TEHRAN (Hurriyet)–Iran rejected a Turkish role in its nuclear impasse with Western countries on Tuesday and said there would be no need for third-party mediation in the nuclear dispute.
The Persian Gulf country also said it had no faith in world powers, calling on them to earn Tehran’s trust before the Islamic Republic will agree to a U.N.-brokered nuclear fuel deal.
Foreign Ministry Spokesman Ramin Mehmanparast implicitly rejected Turkey’s desire to mediate between it and world powers, a possibility raised by U.S. President Barack Obama on Monday during talks with Turkish Prime Minister Recep Tayyip Erdogan.
“The Iranian stance in the nuclear dispute is quite clear and there is no need for a third party to mediate,” Mehmanparast told reporters at a news conference in Tehran.
The Turkish option, which International Atomic Energy Agency Director-General Mohamed ElBaradei proposed on Nov. 6, was discussed by top Turkish and Iranian leaders during Iranian President Mahmoud Ahmadinejad’s November visit to Istanbul. ElBaradei offered Turkey as a third party to send Iran’s enriched uranium – an alternative to a plan for Russia to do the work.
During his visit to the United States, Erdogan criticized the U.N. nuclear watchdog’s censure of Iran as a “very rushed” move and insisted Tehran’s nuclear program should be dealt with diplomatically.
In Tehran, Mehmanparast also shrugged off threats of sanctions from some Western powers, saying this would only help Tehran gain further self-sufficiency in its nuclear program. “We never said we will not do [the nuclear fuel deal],” Mehmanparast told reporters when asked whether Iran was still considering entering the deal brokered by the International Atomic Energy Agency, or IAEA.
World powers had backed the IAEA proposal under which Iran would send most of its low-enriched uranium to Russia and France for conversion into nuclear fuel for a research reactor in the capital.
But Tehran also rejected the proposal last month, insisting it wanted to hand over its low-enriched uranium at the same time it receives the 20 percent enriched uranium, and that the handover must take place simultaneously inside Iran.
“The question is the attitude of some Western countries in the past,” Mehmanparast said, adding that Iran had lost trust in these countries that did not keep their promises. “We cannot listen to them easily. If they can provide conditions that can gain our trust, we are ready to exchange the fuel.”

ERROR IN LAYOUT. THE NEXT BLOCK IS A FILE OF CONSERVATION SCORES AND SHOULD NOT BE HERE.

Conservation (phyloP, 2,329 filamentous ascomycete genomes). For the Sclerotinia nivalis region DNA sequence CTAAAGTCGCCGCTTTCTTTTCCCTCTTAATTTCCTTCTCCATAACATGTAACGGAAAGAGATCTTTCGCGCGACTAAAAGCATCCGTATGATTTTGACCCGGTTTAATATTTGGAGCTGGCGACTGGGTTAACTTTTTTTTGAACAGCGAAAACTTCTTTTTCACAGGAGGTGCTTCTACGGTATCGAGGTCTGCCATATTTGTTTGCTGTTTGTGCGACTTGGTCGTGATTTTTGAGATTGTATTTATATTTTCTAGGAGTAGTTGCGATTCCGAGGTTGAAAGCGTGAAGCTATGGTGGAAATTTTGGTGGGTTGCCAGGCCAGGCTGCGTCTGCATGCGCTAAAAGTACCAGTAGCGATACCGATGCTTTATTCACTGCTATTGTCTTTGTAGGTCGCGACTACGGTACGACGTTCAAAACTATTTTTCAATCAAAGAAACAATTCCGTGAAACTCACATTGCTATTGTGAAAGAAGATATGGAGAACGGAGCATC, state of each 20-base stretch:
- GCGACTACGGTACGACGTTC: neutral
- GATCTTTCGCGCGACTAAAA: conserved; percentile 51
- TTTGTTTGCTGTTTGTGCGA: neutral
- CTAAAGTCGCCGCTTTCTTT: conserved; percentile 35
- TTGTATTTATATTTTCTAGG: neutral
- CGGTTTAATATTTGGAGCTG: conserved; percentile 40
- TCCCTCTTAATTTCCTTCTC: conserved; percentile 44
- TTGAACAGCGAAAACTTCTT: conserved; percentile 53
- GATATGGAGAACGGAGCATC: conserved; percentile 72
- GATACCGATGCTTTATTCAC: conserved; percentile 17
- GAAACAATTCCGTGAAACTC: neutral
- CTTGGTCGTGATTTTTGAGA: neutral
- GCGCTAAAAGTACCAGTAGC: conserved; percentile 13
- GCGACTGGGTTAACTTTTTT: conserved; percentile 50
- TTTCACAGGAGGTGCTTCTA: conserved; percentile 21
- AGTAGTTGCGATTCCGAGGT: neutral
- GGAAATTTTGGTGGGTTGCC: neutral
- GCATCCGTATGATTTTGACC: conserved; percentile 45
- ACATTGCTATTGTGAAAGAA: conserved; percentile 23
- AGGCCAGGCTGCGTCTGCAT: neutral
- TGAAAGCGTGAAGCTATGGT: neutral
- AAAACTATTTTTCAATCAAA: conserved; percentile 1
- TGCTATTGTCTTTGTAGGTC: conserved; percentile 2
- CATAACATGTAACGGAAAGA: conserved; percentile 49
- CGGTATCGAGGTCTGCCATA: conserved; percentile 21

Western powers suspect Tehran is pursuing nuclear technology to make atomic weapons. Iran denies the charge, saying its ambitions are to gain peaceful nuclear power. Mehmanparast said solving the controversy over Tehran’s nuclear drive did not need additional parties.
“A number of countries are interested in playing a role in the problem created by the big nations for the independent ones. And Turkey wants to play a role in solving the nuclear issue between the countries who have the technology and the countries who are seeking it,” he said.
“But we don’t think that our views are non-transparent and they needed to be interpreted by others. All our nuclear work is under the supervision of the agency and we have informed it of our future plans,” Mehmanparast said.
“It is also aware of the approach of our parliament. We have revealed our plans very transparently to it,” he said in reference to the Iranian parliament’s call on the government to reduce ties with the IAEA after it censured Tehran for building a new uranium enrichment plant.
Mehmanparast also dismissed Western threats to impose a fourth set of U.N. sanctions on Tehran if it does not come clean on its nuclear program. “This is the continuation of the same incorrect approach of the past. Such threats and deadlines do not work. Sanctions are nothing new for Iran,” he said.
“At every stage of sanctions, we have reached a higher level of self-sufficiency and gained further independence. If there is another round of sanctions we will be more serious [in pursuing nuclear technology],” he said.